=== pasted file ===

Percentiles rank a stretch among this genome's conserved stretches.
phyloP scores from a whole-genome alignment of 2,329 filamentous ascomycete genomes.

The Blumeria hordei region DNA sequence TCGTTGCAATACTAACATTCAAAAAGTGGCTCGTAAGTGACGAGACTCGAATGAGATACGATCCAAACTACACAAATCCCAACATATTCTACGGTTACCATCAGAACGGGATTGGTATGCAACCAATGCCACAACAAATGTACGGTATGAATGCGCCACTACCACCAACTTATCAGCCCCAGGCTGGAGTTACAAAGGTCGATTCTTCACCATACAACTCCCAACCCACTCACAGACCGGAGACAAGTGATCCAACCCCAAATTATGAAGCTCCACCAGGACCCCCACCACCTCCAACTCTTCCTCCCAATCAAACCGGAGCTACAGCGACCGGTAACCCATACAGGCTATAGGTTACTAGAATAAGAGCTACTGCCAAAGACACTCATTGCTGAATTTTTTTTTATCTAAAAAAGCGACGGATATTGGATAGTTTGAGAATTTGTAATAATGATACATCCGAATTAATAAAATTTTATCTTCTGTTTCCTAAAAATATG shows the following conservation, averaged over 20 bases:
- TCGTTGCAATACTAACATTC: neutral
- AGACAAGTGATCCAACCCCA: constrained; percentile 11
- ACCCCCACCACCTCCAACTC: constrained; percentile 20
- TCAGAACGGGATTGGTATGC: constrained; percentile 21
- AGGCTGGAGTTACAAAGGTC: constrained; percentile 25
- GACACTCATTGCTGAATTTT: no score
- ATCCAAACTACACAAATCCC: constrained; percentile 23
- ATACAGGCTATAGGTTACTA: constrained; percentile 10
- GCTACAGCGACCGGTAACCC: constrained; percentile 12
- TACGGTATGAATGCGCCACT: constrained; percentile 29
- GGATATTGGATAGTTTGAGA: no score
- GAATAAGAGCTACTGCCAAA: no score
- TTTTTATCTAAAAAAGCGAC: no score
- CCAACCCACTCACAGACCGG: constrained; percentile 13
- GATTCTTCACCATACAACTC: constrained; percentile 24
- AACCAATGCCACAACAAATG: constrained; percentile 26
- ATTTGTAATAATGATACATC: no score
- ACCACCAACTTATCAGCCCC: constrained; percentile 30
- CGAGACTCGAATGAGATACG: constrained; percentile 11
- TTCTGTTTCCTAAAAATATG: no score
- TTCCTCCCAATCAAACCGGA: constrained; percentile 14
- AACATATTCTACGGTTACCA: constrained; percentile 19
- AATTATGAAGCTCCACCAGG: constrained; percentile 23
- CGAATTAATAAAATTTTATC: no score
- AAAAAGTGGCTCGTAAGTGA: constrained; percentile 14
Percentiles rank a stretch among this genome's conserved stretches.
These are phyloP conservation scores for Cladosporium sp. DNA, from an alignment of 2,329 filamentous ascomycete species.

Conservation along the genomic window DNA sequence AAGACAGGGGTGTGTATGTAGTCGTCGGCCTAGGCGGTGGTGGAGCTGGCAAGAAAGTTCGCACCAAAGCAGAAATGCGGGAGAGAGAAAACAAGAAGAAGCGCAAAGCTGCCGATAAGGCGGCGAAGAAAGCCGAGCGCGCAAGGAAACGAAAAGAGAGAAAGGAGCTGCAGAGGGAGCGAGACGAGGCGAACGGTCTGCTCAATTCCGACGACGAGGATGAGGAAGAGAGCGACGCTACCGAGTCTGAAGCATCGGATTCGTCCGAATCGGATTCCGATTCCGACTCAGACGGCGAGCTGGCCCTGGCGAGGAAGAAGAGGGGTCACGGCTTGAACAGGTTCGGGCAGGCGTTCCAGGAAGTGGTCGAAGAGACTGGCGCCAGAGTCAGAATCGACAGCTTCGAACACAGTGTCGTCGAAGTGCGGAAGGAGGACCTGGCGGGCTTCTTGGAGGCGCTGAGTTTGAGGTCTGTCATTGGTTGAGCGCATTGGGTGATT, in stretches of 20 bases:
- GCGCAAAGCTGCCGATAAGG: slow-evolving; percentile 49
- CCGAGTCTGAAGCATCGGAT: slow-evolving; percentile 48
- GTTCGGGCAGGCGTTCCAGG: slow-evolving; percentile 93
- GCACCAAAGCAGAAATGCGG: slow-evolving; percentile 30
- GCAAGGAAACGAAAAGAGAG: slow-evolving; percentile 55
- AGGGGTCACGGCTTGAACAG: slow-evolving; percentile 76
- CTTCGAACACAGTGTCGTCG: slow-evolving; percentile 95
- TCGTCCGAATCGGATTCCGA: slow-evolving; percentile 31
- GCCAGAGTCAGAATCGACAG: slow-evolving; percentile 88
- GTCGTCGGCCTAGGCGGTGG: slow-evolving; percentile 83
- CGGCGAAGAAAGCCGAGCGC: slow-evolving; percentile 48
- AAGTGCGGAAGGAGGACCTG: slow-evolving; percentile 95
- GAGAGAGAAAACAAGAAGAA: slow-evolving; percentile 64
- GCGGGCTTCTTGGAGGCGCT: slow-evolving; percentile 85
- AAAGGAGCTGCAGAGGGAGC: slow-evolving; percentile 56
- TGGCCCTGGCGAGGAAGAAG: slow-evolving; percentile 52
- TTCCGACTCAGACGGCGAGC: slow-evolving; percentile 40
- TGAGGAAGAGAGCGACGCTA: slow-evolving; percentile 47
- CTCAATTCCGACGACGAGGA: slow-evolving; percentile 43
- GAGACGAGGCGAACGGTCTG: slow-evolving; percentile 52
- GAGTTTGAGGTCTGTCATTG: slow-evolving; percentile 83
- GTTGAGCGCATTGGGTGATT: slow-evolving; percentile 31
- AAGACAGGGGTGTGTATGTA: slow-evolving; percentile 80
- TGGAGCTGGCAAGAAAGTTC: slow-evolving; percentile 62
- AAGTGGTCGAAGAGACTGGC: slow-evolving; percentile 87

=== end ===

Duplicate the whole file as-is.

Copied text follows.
Percentiles rank a stretch among this genome's conserved stretches.
phyloP scores from a whole-genome alignment of 2,329 filamentous ascomycete genomes.

The Blumeria hordei region DNA sequence TCGTTGCAATACTAACATTCAAAAAGTGGCTCGTAAGTGACGAGACTCGAATGAGATACGATCCAAACTACACAAATCCCAACATATTCTACGGTTACCATCAGAACGGGATTGGTATGCAACCAATGCCACAACAAATGTACGGTATGAATGCGCCACTACCACCAACTTATCAGCCCCAGGCTGGAGTTACAAAGGTCGATTCTTCACCATACAACTCCCAACCCACTCACAGACCGGAGACAAGTGATCCAACCCCAAATTATGAAGCTCCACCAGGACCCCCACCACCTCCAACTCTTCCTCCCAATCAAACCGGAGCTACAGCGACCGGTAACCCATACAGGCTATAGGTTACTAGAATAAGAGCTACTGCCAAAGACACTCATTGCTGAATTTTTTTTTATCTAAAAAAGCGACGGATATTGGATAGTTTGAGAATTTGTAATAATGATACATCCGAATTAATAAAATTTTATCTTCTGTTTCCTAAAAATATG shows the following conservation, averaged over 20 bases:
- TCGTTGCAATACTAACATTC: neutral
- AGACAAGTGATCCAACCCCA: constrained; percentile 11
- ACCCCCACCACCTCCAACTC: constrained; percentile 20
- TCAGAACGGGATTGGTATGC: constrained; percentile 21
- AGGCTGGAGTTACAAAGGTC: constrained; percentile 25
- GACACTCATTGCTGAATTTT: no score
- ATCCAAACTACACAAATCCC: constrained; percentile 23
- ATACAGGCTATAGGTTACTA: constrained; percentile 10
- GCTACAGCGACCGGTAACCC: constrained; percentile 12
- TACGGTATGAATGCGCCACT: constrained; percentile 29
- GGATATTGGATAGTTTGAGA: no score
- GAATAAGAGCTACTGCCAAA: no score
- TTTTTATCTAAAAAAGCGAC: no score
- CCAACCCACTCACAGACCGG: constrained; percentile 13
- GATTCTTCACCATACAACTC: constrained; percentile 24
- AACCAATGCCACAACAAATG: constrained; percentile 26
- ATTTGTAATAATGATACATC: no score
- ACCACCAACTTATCAGCCCC: constrained; percentile 30
- CGAGACTCGAATGAGATACG: constrained; percentile 11
- TTCTGTTTCCTAAAAATATG: no score
- TTCCTCCCAATCAAACCGGA: constrained; percentile 14
- AACATATTCTACGGTTACCA: constrained; percentile 19
- AATTATGAAGCTCCACCAGG: constrained; percentile 23
- CGAATTAATAAAATTTTATC: no score
- AAAAAGTGGCTCGTAAGTGA: constrained; percentile 14
Percentiles rank a stretch among this genome's conserved stretches.
These are phyloP conservation scores for Cladosporium sp. DNA, from an alignment of 2,329 filamentous ascomycete species.

Conservation along the genomic window DNA sequence AAGACAGGGGTGTGTATGTAGTCGTCGGCCTAGGCGGTGGTGGAGCTGGCAAGAAAGTTCGCACCAAAGCAGAAATGCGGGAGAGAGAAAACAAGAAGAAGCGCAAAGCTGCCGATAAGGCGGCGAAGAAAGCCGAGCGCGCAAGGAAACGAAAAGAGAGAAAGGAGCTGCAGAGGGAGCGAGACGAGGCGAACGGTCTGCTCAATTCCGACGACGAGGATGAGGAAGAGAGCGACGCTACCGAGTCTGAAGCATCGGATTCGTCCGAATCGGATTCCGATTCCGACTCAGACGGCGAGCTGGCCCTGGCGAGGAAGAAGAGGGGTCACGGCTTGAACAGGTTCGGGCAGGCGTTCCAGGAAGTGGTCGAAGAGACTGGCGCCAGAGTCAGAATCGACAGCTTCGAACACAGTGTCGTCGAAGTGCGGAAGGAGGACCTGGCGGGCTTCTTGGAGGCGCTGAGTTTGAGGTCTGTCATTGGTTGAGCGCATTGGGTGATT, in stretches of 20 bases:
- GCGCAAAGCTGCCGATAAGG: slow-evolving; percentile 49
- CCGAGTCTGAAGCATCGGAT: slow-evolving; percentile 48
- GTTCGGGCAGGCGTTCCAGG: slow-evolving; percentile 93
- GCACCAAAGCAGAAATGCGG: slow-evolving; percentile 30
- GCAAGGAAACGAAAAGAGAG: slow-evolving; percentile 55
- AGGGGTCACGGCTTGAACAG: slow-evolving; percentile 76
- CTTCGAACACAGTGTCGTCG: slow-evolving; percentile 95
- TCGTCCGAATCGGATTCCGA: slow-evolving; percentile 31
- GCCAGAGTCAGAATCGACAG: slow-evolving; percentile 88
- GTCGTCGGCCTAGGCGGTGG: slow-evolving; percentile 83
- CGGCGAAGAAAGCCGAGCGC: slow-evolving; percentile 48
- AAGTGCGGAAGGAGGACCTG: slow-evolving; percentile 95
- GAGAGAGAAAACAAGAAGAA: slow-evolving; percentile 64
- GCGGGCTTCTTGGAGGCGCT: slow-evolving; percentile 85
- AAAGGAGCTGCAGAGGGAGC: slow-evolving; percentile 56
- TGGCCCTGGCGAGGAAGAAG: slow-evolving; percentile 52
- TTCCGACTCAGACGGCGAGC: slow-evolving; percentile 40
- TGAGGAAGAGAGCGACGCTA: slow-evolving; percentile 47
- CTCAATTCCGACGACGAGGA: slow-evolving; percentile 43
- GAGACGAGGCGAACGGTCTG: slow-evolving; percentile 52
- GAGTTTGAGGTCTGTCATTG: slow-evolving; percentile 83
- GTTGAGCGCATTGGGTGATT: slow-evolving; percentile 31
- AAGACAGGGGTGTGTATGTA: slow-evolving; percentile 80
- TGGAGCTGGCAAGAAAGTTC: slow-evolving; percentile 62
- AAGTGGTCGAAGAGACTGGC: slow-evolving; percentile 87